The first rays of the morning sun falls across Tundra Swans awaking to a new day
Tundra Swans stop in at Middle Creek on their way northward to the summer breeding grounds. It was estimated that somewhere around eight thousand were present during our recent visit.
Shortly after sun-up the swans began flying off the lake. The sun was still low in the eastern sky lighting these birds from below when I captured this flight image.
The low angle sun causes this tundra swan to glow as it passes over my position
Tundra Swans gracefully coming in for a landing
Middle Creek, located in Pennsylvania's Amish Country, is an excellent place to visit during late winter. The incredible flocks of waterfowl are a sight to behold. Tens of thousands of snow geese, thousands of Canada Geese, thousands of Tundra Swans and numerous duck species abound providing photographic opportunities galore. Middle Creek is an excellent location for flight shots however it is not particularly note worthy if close-up waterfowl images are your goal.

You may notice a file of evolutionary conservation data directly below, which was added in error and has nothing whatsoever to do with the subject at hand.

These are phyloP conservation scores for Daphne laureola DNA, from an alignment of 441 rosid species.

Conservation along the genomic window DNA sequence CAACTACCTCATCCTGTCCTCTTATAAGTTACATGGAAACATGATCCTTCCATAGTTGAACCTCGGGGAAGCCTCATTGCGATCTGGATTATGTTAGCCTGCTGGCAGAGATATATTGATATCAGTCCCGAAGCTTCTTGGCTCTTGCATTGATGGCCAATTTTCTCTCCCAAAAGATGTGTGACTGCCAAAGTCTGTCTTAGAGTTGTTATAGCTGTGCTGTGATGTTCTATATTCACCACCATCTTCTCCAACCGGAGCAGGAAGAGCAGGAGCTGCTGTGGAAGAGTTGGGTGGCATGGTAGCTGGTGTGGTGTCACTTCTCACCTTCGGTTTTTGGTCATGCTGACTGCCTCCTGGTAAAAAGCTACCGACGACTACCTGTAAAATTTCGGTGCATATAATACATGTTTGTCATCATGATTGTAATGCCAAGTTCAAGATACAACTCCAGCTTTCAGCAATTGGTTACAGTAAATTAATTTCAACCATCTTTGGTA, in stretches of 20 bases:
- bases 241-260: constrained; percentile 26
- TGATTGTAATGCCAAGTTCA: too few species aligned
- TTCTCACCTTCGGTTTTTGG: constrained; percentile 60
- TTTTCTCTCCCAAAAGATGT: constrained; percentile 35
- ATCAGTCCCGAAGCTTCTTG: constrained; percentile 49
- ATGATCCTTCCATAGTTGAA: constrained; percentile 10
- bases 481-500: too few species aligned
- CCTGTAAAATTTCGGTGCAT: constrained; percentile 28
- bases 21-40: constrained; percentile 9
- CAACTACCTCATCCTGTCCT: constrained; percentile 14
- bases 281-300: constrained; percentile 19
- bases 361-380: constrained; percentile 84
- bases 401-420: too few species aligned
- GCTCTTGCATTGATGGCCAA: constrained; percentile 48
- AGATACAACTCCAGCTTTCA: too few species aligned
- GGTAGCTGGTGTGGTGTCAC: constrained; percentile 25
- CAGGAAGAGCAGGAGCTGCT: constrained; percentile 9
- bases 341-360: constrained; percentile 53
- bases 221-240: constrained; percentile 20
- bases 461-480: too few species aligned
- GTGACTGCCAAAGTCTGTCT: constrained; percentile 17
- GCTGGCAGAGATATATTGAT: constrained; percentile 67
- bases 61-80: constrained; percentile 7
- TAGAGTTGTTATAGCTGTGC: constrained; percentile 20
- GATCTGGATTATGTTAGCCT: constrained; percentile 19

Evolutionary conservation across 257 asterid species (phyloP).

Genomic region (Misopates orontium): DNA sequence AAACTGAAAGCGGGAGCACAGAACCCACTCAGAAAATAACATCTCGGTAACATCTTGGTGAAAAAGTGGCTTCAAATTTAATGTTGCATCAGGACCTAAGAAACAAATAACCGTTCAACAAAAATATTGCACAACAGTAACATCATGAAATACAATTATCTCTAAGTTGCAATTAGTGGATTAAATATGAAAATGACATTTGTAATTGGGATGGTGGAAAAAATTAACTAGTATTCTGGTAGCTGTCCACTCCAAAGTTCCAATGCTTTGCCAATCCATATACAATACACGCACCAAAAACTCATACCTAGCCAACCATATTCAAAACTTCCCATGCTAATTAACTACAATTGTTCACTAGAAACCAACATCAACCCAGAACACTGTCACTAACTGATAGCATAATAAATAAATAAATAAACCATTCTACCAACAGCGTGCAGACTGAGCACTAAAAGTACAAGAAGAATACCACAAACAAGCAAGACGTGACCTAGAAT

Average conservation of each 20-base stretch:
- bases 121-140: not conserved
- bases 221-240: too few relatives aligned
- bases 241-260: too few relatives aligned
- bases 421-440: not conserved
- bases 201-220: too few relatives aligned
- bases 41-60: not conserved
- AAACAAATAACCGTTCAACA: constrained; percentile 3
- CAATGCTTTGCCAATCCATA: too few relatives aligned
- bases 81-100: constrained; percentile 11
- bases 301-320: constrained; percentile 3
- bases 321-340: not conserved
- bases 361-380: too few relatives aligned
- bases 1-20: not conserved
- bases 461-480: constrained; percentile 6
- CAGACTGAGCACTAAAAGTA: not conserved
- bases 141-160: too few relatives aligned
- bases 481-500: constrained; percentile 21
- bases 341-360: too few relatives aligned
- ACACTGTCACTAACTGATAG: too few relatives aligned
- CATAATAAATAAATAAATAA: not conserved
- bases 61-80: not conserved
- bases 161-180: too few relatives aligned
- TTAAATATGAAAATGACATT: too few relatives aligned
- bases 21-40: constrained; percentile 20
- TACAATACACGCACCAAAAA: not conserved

Middle Creek is managed by the Pennsylvania Game Commission with waterfowl hunting in mind. Numerous shooting blinds are located in the fields surrounding the shallow water lake but no such accommodation are provided for the casual visitor or photographer. Visitors are restricted from nearly all of the management area except for a narrow area along the roadways. This area is clearly marked with a single strand wire fence forming the line one is not allow to cross. With only a very few exception potholes and other waterfowl habitat is out sight or out of reach of even the longest telephoto lenses. The few exceptions that do exist occur along the road where viewers and photographer congregate. Even this limited people pressure results in the waterfowl moving away from the people requiring the use of long telephoto lenses to acquire a photograph that even remotely resembles a waterfowl portrait.
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